Forum for Science, Industry and Business

Sponsored by:     3M 
Search our Site:

 

Possible New Cell Type Found in Developing Inner Ear

12.06.2003


Dr. Paul Sohal



The answer to how the complex, cavernous inner ear forms from a mostly homogenous group of cells may be that it doesn’t, says a Medical College of Georgia researcher who has found a new cell type that appears to migrate to the developing ear.

Dr. Paul Sohal first saw the cells he named ventrally emigrating neural tube cells in 1995, following the path of newly formed nerves out of the developing neural tube.

His research published in the June issue of the International Journal of Developmental Neuroscience says one place VENT cells go is to the developing inner ear.



“One thing which has been a puzzle was how can a single source of cells gives rise to entirely different systems, functionally different systems,” Dr. Sohal, developmental biologist, says of the inner ear which is believed to be formed from the same cells that form the outer layer of skin or epidermis. The only other cell believed to be in the region is the pigment-producing melanocyte.

By day two of development in the chick embryo, Dr. Sohal’s animal model, the neural tube -- a tubular structure that gives rise to the brain and spinal cord -- has formed and is covered with a skin called the surface ectoderm. That same day, an area of the skin on either side and about midway down the neural tube begins to thicken into what is known as an auditory placode. This thickened area begins to move inward, eventually working free from surrounding tissue and, by day three, forms the otic vesicle that will become the inner ear. In humans this should happen in the second month of development.

“What we have found is that, at this stage, VENT cells begin to move in from the neural tube and mix with these cells,” Dr. Sohal says. He believes VENT cells provide a heterogeneous mix to the epidermal cells, which could help explain the ability of cells within the region to form so many different types of tissue.

The developed inner ear is a complex structure that enables hearing and balance. The visible outer ear focuses sound to the middle then inner ear, which contain the eardrum and three bones that convert sound energy into mechanical energy. The movement of the bones applies pressure to the cochlea, a snail-shaped, fluid-filled organ, converting sound to a stimulus that triggers the hair cells. The hair cells -- which can be lost to disease, trauma or a congenital defect -- are activated and send signals to the nerve and eventually the brain where sound is perceived.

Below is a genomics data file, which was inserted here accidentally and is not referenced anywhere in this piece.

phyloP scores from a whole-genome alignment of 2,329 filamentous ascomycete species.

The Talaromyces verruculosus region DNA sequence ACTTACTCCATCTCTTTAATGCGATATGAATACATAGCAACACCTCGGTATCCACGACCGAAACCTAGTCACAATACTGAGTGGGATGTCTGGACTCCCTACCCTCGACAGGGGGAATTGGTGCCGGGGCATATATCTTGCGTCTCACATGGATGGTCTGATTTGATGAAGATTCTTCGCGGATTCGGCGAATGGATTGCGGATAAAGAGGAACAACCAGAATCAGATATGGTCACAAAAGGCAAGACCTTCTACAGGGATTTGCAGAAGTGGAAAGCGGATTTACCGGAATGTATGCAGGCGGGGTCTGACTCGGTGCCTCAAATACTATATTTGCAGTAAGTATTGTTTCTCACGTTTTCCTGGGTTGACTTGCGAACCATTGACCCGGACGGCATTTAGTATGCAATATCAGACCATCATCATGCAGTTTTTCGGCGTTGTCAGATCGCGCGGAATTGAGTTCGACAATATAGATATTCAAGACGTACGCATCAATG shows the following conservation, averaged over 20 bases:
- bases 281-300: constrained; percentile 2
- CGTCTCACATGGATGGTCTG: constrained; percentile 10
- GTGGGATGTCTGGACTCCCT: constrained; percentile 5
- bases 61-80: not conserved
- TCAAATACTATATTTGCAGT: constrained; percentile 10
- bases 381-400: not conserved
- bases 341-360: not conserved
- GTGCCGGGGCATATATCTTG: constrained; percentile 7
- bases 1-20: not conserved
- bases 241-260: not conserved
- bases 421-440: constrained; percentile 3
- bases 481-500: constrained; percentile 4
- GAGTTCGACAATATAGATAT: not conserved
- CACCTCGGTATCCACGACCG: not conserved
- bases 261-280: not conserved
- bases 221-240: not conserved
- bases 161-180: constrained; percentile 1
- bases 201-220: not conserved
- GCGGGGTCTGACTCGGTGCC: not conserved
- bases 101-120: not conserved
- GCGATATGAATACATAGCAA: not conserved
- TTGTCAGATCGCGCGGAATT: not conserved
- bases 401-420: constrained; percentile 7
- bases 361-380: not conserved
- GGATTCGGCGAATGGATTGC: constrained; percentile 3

Dr. Sohal has published studies that show VENT cells in many areas of the body, most recently in the heart, small intestines and stomach. Still, he is meeting with resistance from some fellow scientists who are skeptical that he has found the first new cell type to be identified in the embryo since 1868. Some say the cells are simply experimental artifacts.

He believes they are much more, that the cells not only can form the four major types of body tissue but that they are the source of stem cells.

“The data is intriguing,” says Dr. David J. Kozlowski, developmental geneticist at MCG who is studying hair cell regeneration within the zebrafish inner ear to try to understand how hair cells regenerate in fish and not mammals.

Dr. Kozlowski, who also directs MCG’s Transgenic Zebrafish Core Facility, is looking for VENT cells in the zebrafish, another developmental model, to see if he can document their existence. “It’s certainly worth investing some effort to see if they exist in fish and, if they do, where do they go,” he says.

Dr. Sohal, undaunted most days, says the ubiquitous cells go pretty much everywhere, at least everywhere he has looked to date. “I think this tells us they are a general phenomenon, that the cells have a fundamental role.”

Back inside the ear, Dr. Sohal is now looking to determine if VENT cells are part of functional units within the inner ear. “What we have to do is find out where they end up. Are they part of the cochlea? Are they part of the sensory organs?” he says.

His work is funded by the National Institutes of Health.